Employment: Used to help pilot locate reflected laser energy.
PRF Codes: All codes. In flight selectable.
Target Nominal Range
(for std tgt 2.3 x 2.3 meters):
Stationary- 20 milesMoving- 20 miles plus (moving target provides better visual acquisition)
System Unique Capabilities: Very sensitive seeker, capable of engaging targets the pilot cannot see given adequate designation.Expands aircraft capability by providing early target acquisition.
Limitations: Laser spot must be within seeker field of view.
Platform: A-10, A-7

Source fas.org


The A-10 can carry up to ten Maverick air-to-surface missiles. The Raytheon Maverick AGM-65 missile uses a variety of guidance systems, including imaging infrared guidance and warheads, including a high-penetration, 57kg conical-shaped charge warhead. Range is more than 45km. The A-10 can also carry the Sidewinder air-to-air missile, which is an all-aspect short-range missile with maximum speed over Mach 2.

Maverick air-to-surface missile

The AGM-65 Maverick is a tactical, air-to-surface guided missile designed for close air support, interdiction and defense suppression mission. It provides stand-off capability and high probability of strike against a wide range of tactical targets, including armor, air defenses, ships, transportation equipment and fuel storage facilities. Maverick was used during Operation Desert Storm and, according to the Air Force, hit 85 percent of its targets.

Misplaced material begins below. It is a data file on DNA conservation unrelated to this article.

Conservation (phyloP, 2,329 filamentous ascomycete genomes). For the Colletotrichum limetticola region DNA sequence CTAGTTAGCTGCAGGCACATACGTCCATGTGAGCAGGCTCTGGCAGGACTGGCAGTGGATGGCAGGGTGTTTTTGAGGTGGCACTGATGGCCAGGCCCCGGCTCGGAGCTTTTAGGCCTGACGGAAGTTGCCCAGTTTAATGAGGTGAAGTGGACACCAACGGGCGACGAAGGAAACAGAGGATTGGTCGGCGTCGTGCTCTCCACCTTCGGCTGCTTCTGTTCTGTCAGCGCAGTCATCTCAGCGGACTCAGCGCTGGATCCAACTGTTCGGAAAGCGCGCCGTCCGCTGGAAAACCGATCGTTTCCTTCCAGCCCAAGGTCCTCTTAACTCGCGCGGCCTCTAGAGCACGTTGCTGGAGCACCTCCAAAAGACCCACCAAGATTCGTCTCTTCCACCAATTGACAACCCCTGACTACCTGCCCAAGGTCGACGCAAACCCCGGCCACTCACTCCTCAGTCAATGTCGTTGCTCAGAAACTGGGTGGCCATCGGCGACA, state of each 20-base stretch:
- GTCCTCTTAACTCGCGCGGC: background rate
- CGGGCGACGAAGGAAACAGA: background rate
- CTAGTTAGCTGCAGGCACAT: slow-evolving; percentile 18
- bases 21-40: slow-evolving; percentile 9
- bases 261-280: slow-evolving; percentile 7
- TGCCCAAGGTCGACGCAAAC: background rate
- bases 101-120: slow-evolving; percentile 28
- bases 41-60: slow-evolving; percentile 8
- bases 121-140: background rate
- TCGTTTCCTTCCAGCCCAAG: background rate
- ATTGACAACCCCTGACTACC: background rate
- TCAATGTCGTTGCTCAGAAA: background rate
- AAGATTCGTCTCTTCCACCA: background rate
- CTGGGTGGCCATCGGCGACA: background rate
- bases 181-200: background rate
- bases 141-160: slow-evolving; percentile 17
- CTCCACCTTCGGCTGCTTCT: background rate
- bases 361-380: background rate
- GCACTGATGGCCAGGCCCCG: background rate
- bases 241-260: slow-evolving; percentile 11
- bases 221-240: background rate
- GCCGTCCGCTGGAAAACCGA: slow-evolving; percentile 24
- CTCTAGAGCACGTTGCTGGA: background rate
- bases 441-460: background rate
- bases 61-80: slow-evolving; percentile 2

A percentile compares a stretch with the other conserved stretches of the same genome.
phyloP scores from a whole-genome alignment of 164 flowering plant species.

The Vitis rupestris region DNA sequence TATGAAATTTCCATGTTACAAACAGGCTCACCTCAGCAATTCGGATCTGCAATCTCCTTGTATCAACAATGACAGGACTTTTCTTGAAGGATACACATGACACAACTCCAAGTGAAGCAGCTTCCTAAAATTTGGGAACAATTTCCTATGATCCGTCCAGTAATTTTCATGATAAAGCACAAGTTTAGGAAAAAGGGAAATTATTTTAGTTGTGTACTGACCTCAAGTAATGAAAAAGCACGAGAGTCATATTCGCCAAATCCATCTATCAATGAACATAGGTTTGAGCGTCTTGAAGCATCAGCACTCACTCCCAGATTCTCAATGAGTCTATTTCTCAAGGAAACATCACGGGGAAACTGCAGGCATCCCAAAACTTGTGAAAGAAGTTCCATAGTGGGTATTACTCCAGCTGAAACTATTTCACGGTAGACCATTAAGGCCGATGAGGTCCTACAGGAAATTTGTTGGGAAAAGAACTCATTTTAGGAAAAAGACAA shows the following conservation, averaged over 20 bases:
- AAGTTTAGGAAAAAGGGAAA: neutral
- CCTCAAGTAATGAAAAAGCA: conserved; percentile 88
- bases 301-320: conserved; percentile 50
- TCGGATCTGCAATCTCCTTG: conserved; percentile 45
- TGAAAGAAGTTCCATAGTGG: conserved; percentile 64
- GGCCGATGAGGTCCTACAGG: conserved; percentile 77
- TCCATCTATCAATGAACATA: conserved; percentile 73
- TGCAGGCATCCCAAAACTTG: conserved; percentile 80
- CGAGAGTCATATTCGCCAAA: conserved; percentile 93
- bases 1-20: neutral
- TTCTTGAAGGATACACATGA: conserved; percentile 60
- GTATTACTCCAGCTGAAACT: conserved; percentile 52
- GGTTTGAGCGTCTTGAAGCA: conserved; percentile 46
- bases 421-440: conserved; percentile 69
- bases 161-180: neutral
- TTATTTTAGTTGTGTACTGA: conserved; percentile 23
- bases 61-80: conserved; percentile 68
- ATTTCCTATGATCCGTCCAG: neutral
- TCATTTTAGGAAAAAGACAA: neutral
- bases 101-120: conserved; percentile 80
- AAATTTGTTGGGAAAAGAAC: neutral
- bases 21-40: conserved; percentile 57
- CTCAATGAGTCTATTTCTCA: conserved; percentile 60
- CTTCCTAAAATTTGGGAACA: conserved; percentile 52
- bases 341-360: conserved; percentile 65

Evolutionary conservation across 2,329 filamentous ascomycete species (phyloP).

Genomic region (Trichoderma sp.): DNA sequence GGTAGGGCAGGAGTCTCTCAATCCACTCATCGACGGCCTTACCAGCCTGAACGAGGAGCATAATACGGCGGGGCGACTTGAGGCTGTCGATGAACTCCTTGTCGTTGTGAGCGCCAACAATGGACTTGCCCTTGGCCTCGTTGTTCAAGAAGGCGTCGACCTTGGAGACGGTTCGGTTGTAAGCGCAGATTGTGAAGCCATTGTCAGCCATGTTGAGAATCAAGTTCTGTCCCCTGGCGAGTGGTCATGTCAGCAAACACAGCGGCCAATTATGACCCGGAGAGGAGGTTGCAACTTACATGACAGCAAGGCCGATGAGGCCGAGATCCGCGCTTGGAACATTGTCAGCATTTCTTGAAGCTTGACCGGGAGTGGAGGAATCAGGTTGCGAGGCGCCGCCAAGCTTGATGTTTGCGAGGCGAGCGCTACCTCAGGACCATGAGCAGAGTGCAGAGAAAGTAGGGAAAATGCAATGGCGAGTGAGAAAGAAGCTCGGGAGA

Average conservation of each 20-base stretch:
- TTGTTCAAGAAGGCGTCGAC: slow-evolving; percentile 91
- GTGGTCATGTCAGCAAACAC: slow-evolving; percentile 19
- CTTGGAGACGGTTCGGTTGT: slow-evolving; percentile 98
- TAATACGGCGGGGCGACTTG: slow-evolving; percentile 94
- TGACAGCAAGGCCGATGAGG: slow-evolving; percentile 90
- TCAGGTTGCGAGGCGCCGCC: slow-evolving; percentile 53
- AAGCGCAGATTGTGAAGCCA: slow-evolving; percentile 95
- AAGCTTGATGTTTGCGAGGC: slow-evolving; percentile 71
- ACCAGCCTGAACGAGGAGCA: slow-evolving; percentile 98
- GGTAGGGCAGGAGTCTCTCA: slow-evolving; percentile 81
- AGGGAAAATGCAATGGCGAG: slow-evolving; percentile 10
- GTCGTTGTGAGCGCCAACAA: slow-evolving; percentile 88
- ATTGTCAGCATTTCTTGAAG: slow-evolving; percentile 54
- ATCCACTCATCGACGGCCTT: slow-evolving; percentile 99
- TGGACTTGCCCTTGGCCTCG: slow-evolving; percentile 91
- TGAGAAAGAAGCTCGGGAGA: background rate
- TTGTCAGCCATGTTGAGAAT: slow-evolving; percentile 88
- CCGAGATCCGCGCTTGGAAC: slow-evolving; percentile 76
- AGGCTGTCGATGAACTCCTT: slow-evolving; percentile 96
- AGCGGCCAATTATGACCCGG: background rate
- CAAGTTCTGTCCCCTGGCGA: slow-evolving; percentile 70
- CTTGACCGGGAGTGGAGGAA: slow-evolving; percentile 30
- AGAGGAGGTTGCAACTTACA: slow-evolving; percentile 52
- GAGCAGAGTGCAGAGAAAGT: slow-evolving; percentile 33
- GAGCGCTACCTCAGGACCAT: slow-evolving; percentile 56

The Maverick has a cylindrical body, and either a rounded glass nose for electro-optical imaging, or a zinc sulfide nose for imaging infrared. It has long-chord delta wings and tail control surfaces mounted close to the trailing edge of the wing of the aircraft using it. The warhead is in the missile’s center section. A cone-shaped warhead, one of two types carried by the Maverick missile, is fired by a contact fuse in the nose. The other is a delayed-fuse penetrator, a heavyweight warhead that penetrates the target with its kinetic energy before firing. The latter is very effective against large, hard targets. The propulsion system for both types is a solid-rocket motor behind the warhead.